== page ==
Chinese Education under Communism

Chinese Education under Communism

Chinese Education under Communism

Chinese Education under Communism

Excerpt

There has always been a paradox about revolutions: on the one hand, they represent a break with history; on the other hand, they are inevitably circumscribed by history. No matter how much the revolutionary seeks to "overthrow all existing social conditions," he finds himself, willy-nilly, a creature of time and place, of folkway and tradition. Thus, in our own era, it has been something of a cliché to remark that the Russian revolution becomes more Russian and less of a revolution as the years pass. And thus, too, we note the fascinating counterpoint of change and continuity as the Chinese Communists seek to escape from two thousand years of history.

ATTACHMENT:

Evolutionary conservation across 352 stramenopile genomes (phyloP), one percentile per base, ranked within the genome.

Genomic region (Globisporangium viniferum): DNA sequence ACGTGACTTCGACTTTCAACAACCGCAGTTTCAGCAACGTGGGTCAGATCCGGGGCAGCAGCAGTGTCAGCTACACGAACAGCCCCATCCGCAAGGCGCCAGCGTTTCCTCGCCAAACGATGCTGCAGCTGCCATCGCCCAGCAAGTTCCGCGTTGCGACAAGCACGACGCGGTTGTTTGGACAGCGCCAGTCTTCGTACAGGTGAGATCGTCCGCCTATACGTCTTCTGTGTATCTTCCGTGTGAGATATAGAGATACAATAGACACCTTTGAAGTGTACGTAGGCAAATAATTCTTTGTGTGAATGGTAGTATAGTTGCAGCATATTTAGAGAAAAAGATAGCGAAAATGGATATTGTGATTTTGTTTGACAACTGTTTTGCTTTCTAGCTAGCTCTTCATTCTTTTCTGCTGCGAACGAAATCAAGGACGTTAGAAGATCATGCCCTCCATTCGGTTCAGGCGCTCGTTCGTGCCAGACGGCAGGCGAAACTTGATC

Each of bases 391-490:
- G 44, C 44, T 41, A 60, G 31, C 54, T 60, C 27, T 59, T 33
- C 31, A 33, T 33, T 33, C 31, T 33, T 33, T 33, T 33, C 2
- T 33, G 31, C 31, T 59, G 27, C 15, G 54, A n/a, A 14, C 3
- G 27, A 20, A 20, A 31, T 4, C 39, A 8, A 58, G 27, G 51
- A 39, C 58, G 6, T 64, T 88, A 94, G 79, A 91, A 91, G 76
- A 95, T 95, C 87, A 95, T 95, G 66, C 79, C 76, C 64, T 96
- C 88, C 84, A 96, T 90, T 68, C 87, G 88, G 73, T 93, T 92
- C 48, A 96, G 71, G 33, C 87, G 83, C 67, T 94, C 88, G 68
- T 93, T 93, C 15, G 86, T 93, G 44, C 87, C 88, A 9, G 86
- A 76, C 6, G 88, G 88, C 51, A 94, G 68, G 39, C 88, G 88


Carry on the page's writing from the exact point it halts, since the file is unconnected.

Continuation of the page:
Professor Hu is ever aware of this paradox as he traces the massive reform of Chinese education during the past ten years. He is dealing with an enterprise of unsurpassed dimensions, involving, according to government statistics, well-nigh 100,000,000 students in a vast variety of schools, and even greater numbers beyond the schools. Moreover, it is an enterprise infused throughout with the missionary zeal of Communist ideology. The goal, as Mr. Lu Ting-Yi, Chief of the Propaganda Department of the Chinese Communist Party's Central Committee once indicated, is nothing less than the total overturn of "old traditions in educational work that have persisted for thousands of years." Whether the effort will succeed remains to be seen; the fact is that impressive strides have been made to date, and, as Professor Hu persuasively contends, we cannot understand the contemporary world apart from them.

LAWRENCE A. CREMIN

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